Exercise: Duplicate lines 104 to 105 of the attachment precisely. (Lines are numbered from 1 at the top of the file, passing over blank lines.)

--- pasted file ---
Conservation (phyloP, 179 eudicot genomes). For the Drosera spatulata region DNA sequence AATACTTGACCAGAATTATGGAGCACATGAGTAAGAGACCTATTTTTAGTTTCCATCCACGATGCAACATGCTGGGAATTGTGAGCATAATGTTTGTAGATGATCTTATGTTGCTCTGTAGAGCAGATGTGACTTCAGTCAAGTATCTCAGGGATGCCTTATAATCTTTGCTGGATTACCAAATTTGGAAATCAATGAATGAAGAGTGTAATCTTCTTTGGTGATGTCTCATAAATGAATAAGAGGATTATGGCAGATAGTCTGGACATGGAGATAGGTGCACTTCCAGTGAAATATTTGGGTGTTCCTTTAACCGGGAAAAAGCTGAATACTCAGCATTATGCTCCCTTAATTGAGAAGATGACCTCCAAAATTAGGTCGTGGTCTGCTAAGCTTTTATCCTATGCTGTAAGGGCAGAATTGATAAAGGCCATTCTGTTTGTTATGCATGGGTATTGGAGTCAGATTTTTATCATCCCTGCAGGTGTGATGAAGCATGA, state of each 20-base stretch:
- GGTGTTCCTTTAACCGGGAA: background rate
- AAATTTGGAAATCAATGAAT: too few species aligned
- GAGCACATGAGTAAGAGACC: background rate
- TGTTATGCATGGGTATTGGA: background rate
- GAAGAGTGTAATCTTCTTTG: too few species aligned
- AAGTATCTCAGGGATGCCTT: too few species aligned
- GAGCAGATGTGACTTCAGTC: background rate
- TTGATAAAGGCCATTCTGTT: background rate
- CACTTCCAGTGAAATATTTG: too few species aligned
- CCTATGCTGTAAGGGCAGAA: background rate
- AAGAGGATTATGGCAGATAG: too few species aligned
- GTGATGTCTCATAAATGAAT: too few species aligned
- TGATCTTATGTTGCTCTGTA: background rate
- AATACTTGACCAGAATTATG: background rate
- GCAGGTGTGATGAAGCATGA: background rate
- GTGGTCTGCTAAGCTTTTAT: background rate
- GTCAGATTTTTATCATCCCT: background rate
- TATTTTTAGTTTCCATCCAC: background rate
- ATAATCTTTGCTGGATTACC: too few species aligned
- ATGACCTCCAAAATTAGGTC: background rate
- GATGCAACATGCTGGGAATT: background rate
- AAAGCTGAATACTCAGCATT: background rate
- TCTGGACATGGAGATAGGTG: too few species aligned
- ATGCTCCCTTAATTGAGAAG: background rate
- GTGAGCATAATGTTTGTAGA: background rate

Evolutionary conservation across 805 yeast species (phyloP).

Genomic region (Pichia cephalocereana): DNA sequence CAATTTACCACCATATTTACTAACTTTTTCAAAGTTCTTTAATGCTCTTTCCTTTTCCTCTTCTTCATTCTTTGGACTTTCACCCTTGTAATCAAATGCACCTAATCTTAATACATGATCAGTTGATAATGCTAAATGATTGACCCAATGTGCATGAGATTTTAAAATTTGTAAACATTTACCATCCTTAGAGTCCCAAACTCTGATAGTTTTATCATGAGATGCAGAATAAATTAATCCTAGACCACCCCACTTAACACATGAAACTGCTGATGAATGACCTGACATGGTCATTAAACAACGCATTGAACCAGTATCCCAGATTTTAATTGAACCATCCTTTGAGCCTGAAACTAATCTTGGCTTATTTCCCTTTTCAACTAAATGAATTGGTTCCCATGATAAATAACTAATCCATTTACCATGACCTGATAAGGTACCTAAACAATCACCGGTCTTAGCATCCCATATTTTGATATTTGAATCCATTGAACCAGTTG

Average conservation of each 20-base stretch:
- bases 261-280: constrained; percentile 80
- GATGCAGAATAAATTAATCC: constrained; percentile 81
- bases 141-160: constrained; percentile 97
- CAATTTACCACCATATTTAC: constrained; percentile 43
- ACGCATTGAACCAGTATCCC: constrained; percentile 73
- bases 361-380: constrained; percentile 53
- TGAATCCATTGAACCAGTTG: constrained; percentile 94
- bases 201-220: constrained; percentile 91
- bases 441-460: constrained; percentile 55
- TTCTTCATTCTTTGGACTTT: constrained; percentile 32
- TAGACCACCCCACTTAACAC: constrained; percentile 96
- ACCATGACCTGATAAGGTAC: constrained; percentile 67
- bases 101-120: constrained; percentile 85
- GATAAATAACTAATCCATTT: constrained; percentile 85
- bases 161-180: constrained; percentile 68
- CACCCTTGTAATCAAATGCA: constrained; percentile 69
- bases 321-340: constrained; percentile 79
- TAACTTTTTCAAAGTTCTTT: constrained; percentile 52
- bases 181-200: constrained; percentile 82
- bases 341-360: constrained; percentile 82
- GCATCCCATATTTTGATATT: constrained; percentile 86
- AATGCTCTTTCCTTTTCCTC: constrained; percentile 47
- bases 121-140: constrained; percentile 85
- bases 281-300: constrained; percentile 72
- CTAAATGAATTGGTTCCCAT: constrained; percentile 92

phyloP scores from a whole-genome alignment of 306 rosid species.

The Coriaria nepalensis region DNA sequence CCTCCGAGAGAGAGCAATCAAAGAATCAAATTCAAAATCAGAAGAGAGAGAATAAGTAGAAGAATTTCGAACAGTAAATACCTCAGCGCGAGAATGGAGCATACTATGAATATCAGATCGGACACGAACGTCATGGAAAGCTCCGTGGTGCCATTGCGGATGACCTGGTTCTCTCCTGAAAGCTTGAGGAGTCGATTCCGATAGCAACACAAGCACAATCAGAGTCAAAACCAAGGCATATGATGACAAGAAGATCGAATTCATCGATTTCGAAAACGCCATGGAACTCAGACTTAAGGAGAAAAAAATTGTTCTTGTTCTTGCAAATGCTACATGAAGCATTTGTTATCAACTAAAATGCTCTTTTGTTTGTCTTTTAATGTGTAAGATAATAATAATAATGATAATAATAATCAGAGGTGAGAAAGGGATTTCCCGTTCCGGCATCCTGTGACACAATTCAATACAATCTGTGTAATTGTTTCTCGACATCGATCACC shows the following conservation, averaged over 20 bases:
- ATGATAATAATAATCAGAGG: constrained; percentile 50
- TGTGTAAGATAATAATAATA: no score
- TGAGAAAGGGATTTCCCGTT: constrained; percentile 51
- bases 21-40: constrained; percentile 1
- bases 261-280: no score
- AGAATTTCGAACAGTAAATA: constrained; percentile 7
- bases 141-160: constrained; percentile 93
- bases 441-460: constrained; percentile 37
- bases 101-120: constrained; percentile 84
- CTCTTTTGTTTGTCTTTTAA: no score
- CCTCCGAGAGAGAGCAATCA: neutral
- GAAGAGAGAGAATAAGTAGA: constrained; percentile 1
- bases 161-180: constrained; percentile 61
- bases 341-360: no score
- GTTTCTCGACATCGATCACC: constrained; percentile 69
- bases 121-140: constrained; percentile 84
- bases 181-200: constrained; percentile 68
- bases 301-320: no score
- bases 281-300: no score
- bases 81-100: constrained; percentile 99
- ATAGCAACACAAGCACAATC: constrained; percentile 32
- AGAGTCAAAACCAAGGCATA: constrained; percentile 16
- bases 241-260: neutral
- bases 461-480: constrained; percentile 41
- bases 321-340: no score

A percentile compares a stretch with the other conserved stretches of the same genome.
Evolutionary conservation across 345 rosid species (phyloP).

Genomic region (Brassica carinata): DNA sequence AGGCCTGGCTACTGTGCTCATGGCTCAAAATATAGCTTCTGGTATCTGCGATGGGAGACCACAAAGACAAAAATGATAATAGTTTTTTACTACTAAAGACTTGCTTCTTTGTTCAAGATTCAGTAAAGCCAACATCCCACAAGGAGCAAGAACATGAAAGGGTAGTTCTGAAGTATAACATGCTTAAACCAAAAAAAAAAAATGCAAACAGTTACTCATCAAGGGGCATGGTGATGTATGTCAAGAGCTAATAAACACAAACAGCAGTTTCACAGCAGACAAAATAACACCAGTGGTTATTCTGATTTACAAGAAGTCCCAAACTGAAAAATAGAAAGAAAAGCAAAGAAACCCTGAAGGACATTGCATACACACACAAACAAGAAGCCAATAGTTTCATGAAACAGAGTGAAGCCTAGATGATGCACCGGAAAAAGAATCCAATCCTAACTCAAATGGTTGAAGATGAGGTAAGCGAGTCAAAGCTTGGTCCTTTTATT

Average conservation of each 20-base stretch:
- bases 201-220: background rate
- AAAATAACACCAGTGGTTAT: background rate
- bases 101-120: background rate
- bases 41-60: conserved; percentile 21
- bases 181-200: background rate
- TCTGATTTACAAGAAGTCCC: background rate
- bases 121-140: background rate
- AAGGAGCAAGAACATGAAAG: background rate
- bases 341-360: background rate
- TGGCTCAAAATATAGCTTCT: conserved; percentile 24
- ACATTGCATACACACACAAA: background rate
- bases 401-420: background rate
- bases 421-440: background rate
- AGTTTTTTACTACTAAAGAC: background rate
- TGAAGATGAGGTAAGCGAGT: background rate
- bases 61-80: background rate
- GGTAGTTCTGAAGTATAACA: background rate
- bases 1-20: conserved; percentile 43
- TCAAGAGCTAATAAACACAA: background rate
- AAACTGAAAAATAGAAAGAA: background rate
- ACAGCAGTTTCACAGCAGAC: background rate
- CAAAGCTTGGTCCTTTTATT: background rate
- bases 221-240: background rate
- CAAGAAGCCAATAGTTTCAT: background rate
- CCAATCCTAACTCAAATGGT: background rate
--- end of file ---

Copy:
- TCAAGAGCTAATAAACACAA: background rate
- AAACTGAAAAATAGAAAGAA: background rate